FPTP is our current system and PR has been talked about but never gained much support. Remember when the LIbDems made it their sole election promise? They have pretty much disappeared as a party now. My point is that I support the current democratic system in our country because the alternative is anarchy. I don't want the noisiest and most troublesome people grabbing power just because they think their individual choice is more important that the majority. If the majority of people want a different system then the majority of people need to make that happen.

    To use the old Churchill quote “Democracy is the worst form of government, except for all the others”. It is flawed and not everyone gets what they want so to avoid a dog eat dog society we chose to accept the majority decision. Though this is not a passive position when it comes to being an effective opposition. Already, the election result has had a profound effect on the government. There is talk of the end of austerity, removing the wage caps on civil servants, keeping the triple lock on pensions and not robbing the elderly of their life savings. So, I would call that a massive win.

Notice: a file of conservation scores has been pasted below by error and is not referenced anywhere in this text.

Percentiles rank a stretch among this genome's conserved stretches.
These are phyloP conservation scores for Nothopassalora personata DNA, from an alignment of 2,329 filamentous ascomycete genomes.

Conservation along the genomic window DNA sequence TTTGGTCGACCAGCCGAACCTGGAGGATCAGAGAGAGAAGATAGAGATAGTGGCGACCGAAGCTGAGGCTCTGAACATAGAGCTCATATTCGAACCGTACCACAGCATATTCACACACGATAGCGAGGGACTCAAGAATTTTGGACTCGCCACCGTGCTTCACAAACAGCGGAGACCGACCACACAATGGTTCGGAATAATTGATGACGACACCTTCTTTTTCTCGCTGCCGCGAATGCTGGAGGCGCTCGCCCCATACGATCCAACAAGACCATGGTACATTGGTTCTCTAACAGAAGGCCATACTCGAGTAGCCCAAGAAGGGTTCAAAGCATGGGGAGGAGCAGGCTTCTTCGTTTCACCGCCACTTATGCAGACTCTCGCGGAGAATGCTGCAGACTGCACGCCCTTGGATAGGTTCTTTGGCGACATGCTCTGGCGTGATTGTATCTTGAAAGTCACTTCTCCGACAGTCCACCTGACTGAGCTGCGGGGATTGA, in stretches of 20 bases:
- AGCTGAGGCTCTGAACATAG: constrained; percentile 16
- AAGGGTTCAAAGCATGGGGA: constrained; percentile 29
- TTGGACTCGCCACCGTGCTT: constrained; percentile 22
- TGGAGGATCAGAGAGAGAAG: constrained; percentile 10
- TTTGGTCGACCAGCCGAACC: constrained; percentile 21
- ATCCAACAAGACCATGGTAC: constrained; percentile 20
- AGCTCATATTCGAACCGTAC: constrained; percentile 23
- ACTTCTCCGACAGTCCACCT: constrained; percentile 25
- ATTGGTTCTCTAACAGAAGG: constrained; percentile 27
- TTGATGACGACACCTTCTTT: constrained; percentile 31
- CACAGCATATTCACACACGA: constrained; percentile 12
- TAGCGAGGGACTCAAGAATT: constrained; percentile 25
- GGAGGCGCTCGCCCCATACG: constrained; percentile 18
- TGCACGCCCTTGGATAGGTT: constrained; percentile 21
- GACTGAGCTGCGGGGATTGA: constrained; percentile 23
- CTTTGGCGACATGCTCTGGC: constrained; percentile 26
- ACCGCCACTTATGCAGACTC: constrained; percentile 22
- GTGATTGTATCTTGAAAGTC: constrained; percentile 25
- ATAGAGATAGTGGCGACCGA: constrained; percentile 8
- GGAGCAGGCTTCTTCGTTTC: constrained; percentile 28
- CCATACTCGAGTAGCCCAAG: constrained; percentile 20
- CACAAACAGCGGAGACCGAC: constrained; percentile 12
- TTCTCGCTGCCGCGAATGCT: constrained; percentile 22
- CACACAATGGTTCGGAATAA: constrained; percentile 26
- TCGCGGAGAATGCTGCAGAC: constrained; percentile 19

Just to mention social media again. Ignore Shit Stirrer, I don't have a favourite medium but monitor parts of it to keep informed. Like it or not it Is a big part of society now and carries power. To ignore it is a choice but a foolish one for anyone with any influence.

    Jun 14th, 2017 - 10:14 am - Link - Report abuse 0
  • Think

    Mr. DemonTree...

    Gordon Brown tried to form a coalition in 2010 alright... but NOT with the DUP...
    There were contacts with those DUPers... mostly asking them to not interfer or vote against an eventual Labor-XXX coalition at the Queens speech...

    One thing is inviting that sweet little cousin suffering from Down Syndrome to Yorkshire Pudding Sunday Dinner..., welcoming her at your home and encouraging her to make some gravy and wash some dishes...

    Another is marrying her..., breed 12 kids together with the inherit condition..., and let her run the family business...

    You get me drift...?

    Jun 14th, 2017 - 01:19 pm - Link - Report abuse 0
  • DemonTree

    It's difficult to cover everything with the 2000 character limit, but if I haven't answered something you are interested in then you are welcome to ask again.